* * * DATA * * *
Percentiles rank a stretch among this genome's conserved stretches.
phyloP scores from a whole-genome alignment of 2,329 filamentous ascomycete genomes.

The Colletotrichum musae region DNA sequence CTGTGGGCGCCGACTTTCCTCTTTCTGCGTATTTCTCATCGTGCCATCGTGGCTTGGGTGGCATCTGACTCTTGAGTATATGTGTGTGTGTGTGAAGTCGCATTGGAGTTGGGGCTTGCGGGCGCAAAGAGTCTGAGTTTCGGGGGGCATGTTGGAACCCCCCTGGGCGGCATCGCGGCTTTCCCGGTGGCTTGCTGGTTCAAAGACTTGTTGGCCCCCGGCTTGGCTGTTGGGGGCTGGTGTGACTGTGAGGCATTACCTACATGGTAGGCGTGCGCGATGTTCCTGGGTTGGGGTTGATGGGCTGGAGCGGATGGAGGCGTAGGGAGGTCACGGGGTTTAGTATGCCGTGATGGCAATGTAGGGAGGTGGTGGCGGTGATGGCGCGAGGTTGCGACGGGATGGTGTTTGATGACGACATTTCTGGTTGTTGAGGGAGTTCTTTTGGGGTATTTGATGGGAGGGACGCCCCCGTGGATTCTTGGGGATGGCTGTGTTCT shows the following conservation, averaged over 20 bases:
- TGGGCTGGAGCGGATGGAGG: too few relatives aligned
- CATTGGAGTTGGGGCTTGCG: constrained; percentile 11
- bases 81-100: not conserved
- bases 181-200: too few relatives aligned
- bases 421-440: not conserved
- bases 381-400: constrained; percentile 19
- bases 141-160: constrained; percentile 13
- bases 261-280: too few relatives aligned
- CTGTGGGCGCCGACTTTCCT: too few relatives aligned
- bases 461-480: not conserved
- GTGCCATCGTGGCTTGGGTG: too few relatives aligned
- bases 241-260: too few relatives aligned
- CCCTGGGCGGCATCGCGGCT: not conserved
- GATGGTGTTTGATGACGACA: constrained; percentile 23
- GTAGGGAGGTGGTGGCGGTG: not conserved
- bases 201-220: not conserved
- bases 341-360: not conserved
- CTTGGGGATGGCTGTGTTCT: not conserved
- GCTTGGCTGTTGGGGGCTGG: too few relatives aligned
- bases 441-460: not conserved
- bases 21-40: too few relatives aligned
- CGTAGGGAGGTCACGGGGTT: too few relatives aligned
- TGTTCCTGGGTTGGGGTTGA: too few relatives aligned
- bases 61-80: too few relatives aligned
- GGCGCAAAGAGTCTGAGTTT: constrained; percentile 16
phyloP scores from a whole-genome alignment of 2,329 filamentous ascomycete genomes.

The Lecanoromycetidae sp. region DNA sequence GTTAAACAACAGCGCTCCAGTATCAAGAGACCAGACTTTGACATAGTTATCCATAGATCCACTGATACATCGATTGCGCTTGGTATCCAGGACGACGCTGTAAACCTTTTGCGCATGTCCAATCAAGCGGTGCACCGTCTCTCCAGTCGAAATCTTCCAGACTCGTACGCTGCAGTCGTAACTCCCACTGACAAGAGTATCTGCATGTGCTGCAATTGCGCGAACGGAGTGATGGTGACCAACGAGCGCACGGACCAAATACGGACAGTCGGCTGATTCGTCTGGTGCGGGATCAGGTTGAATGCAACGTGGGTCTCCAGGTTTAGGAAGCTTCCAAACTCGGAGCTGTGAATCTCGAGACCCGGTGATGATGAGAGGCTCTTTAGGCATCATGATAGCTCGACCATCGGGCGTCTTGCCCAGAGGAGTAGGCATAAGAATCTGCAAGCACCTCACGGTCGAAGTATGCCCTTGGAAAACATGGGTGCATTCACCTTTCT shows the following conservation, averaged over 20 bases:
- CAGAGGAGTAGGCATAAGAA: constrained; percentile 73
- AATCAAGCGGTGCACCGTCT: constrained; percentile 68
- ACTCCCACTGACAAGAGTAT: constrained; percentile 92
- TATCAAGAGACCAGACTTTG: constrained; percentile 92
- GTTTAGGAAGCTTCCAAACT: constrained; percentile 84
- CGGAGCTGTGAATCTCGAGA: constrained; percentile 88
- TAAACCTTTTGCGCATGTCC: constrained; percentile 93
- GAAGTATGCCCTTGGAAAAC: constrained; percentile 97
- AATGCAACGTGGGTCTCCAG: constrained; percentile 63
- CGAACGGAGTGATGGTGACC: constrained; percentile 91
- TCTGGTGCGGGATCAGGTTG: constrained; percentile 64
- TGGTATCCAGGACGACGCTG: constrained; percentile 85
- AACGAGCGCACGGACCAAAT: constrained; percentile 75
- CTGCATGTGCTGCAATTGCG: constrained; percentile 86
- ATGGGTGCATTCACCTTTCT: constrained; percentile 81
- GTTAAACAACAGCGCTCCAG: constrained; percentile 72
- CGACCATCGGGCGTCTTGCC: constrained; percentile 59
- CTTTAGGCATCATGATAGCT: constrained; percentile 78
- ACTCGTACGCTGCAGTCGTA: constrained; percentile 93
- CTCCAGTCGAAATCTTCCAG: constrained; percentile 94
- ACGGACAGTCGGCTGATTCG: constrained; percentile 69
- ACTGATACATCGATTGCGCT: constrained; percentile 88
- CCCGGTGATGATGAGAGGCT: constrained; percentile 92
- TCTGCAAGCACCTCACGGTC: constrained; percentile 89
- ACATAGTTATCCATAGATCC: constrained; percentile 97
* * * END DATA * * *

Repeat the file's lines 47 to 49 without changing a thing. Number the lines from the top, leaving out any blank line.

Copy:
- CGACCATCGGGCGTCTTGCC: constrained; percentile 59
- CTTTAGGCATCATGATAGCT: constrained; percentile 78
- ACTCGTACGCTGCAGTCGTA: constrained; percentile 93